More about the phase ‘Adapt to Local Context’

Identify any adaptations needed to the knowledge

Keep the following questions in mind when you are identifying any adaptations needed to the knowledge:

  • How does your context differ from the one in which the knowledge was originally created and evaluated?
  • How will you, your stakeholders and end-users identify any adaptations needed so that the knowledge is appropriate to the local context while upholding the consistency of the evidence?
  • How will you document the adaptations to the knowledge?
  • What process will be put in place to update the knowledge, if necessary?

SOURCE: Health Canada, 2017.

How to decide which components of the knowledge to adapt

In most cases, it is possible to adapt knowledge to some degree, while still maintaining the integrity of the knowledge. The following points can help when planning and choosing which components of the knowledge can and cannot be adapted (Centre for Effective Services, 2021; Chambers et al., 2013; RNAO, 2012):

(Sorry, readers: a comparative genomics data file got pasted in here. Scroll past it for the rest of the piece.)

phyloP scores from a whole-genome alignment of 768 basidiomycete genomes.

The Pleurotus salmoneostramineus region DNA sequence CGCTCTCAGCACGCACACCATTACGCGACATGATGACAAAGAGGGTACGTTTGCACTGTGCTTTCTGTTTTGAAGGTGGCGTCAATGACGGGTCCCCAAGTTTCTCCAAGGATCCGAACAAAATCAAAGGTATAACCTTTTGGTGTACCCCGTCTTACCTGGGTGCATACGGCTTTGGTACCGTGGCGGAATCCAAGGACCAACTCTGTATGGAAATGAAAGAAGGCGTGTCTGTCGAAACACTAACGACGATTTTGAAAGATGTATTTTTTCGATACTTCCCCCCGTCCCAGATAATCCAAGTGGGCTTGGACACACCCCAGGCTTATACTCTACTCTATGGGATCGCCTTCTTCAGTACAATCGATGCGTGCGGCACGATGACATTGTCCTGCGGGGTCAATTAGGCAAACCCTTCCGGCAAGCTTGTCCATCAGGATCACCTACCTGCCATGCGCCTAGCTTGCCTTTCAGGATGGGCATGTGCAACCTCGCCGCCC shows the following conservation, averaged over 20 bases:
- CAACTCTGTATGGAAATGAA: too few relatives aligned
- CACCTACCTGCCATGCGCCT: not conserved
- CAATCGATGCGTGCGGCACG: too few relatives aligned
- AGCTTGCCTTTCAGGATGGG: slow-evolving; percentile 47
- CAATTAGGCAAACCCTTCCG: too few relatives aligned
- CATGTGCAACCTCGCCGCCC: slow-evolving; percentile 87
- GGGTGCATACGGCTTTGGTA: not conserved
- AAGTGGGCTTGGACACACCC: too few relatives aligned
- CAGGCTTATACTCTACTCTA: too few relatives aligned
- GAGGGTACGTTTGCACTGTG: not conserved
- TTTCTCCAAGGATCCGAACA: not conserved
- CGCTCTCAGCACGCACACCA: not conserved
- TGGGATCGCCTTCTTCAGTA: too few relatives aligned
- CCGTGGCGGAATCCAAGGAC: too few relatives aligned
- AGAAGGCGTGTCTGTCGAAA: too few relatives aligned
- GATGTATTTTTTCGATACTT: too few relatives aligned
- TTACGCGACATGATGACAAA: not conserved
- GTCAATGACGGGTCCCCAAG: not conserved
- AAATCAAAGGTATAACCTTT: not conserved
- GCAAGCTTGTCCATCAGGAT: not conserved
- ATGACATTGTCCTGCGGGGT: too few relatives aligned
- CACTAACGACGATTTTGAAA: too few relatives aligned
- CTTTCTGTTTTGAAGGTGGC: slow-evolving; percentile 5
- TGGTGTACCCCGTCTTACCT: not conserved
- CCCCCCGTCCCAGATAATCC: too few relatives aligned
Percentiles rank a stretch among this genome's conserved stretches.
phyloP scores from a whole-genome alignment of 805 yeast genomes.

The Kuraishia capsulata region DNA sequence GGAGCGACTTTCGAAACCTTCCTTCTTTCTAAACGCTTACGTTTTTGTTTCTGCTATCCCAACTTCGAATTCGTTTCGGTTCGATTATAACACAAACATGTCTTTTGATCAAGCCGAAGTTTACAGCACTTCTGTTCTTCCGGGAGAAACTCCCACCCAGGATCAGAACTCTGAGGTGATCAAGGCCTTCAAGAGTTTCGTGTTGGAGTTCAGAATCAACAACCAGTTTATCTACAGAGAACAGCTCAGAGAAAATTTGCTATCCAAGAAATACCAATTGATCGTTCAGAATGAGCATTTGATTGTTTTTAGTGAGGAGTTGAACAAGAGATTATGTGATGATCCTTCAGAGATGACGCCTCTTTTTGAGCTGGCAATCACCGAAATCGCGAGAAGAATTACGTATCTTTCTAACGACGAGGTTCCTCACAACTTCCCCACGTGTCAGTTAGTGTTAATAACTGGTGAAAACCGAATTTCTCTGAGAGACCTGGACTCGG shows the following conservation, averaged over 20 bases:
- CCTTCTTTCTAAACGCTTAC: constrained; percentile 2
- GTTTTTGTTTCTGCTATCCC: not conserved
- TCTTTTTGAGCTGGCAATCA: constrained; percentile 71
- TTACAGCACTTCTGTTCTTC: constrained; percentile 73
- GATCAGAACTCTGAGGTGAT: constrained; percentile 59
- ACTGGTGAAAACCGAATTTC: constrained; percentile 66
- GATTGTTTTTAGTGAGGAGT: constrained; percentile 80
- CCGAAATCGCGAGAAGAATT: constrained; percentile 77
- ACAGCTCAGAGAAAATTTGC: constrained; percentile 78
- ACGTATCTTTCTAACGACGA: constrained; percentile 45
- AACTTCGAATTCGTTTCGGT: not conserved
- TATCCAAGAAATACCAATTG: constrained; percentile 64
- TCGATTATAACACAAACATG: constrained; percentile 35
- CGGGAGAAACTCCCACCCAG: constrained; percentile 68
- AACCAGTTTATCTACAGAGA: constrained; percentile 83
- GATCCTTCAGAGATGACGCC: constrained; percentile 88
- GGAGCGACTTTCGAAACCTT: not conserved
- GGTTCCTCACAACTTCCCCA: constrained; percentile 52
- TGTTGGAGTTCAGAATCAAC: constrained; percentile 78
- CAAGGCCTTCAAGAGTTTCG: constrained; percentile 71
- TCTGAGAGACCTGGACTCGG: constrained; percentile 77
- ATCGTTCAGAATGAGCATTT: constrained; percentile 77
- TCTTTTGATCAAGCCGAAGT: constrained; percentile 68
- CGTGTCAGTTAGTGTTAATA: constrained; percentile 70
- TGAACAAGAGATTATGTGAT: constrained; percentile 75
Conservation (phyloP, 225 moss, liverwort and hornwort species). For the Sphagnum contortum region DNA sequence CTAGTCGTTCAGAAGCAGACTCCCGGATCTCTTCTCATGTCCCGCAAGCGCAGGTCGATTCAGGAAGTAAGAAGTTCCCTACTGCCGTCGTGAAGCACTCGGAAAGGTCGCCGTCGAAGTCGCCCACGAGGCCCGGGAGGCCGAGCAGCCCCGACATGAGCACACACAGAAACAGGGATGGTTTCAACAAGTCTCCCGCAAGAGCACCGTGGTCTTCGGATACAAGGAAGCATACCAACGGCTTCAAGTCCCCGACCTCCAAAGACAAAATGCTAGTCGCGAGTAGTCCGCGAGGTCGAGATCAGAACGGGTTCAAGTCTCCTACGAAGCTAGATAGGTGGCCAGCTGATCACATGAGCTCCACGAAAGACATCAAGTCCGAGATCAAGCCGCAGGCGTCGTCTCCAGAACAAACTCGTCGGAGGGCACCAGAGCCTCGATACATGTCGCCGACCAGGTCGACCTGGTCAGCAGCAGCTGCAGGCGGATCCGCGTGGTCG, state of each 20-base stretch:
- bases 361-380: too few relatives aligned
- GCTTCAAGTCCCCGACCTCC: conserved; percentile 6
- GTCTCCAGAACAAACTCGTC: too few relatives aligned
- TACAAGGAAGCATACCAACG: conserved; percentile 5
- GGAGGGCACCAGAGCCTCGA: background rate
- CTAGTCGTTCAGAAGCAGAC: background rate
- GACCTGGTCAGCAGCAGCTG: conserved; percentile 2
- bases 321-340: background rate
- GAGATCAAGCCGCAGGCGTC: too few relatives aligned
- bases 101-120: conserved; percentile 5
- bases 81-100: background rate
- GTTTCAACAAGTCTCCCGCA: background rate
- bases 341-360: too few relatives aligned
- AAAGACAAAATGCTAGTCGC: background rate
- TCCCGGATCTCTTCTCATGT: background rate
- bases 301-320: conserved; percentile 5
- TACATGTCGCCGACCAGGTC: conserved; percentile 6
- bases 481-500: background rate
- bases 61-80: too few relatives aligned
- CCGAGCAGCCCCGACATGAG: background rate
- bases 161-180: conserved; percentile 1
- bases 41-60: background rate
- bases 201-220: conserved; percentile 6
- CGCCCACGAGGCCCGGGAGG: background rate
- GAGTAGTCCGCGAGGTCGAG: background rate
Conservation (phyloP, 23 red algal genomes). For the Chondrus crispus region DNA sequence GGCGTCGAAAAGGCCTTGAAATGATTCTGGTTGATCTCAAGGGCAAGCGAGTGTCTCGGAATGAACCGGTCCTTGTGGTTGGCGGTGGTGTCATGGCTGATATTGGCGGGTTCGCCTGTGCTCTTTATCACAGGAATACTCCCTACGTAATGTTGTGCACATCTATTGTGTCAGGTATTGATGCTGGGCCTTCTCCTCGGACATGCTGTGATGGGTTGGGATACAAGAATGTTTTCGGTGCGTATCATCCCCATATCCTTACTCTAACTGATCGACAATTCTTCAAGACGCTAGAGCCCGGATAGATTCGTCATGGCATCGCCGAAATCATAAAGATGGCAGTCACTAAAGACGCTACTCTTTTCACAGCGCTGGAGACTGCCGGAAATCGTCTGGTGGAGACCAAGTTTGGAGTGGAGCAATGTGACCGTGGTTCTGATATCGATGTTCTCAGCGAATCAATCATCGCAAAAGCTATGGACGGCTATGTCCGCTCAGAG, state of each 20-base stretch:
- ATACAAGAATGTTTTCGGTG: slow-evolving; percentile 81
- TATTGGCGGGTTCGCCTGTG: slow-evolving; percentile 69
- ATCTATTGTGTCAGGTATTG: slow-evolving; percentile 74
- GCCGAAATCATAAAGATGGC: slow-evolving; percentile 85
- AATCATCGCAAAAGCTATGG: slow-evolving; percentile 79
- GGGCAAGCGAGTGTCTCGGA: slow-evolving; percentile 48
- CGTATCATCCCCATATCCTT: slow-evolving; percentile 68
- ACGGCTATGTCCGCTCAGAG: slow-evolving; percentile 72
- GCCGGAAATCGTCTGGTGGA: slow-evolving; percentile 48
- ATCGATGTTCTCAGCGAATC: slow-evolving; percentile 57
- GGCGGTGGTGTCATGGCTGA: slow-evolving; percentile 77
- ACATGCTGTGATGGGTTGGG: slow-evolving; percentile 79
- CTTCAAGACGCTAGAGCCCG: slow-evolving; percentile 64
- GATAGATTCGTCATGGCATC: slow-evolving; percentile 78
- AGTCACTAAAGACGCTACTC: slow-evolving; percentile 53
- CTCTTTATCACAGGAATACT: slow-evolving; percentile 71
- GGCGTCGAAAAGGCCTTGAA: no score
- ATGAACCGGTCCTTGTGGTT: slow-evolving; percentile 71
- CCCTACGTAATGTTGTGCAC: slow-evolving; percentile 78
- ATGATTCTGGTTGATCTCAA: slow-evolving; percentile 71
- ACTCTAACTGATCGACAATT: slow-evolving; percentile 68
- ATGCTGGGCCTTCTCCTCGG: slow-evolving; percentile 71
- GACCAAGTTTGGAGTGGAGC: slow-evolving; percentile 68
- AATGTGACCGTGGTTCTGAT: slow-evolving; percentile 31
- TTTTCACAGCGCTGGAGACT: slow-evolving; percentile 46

Adapt knowledge to local context

Define the intervention - Define and document the different components of the intervention, and distinguish between the components which are essential for the intervention to be effective (the core components) and those which can/should be adapted to the local context.

Identify the core components – These are essential and indispensable elements of an intervention. They cannot change without undermining it. You will need to work with those who designed or developed the intervention to identify core components and deliver them with fidelity (implementing the intervention as originally intended by the developers). For some interventions, it is possible that all components will be core components.

Plan the adaptable components – These elements may be tailored to local settings. When these elements are not adapted, the knowledge you are trying to get into routine practice can be a poor fit for the local setting, generate resistance from those involved, and may result in poor outcomes. You and your team will need to determine, to what extent the knowledge needs to be adapted to your local context. This can be done in formal or informal ways, depending on the extent of adaptation (Graham et al., 2013; RNAO, 2012). Examples of approaches include: pilot testing recommendations, sharing plans with stakeholders and advisory teams, and hosting a workshop to review the evidence (Field et al., 2014).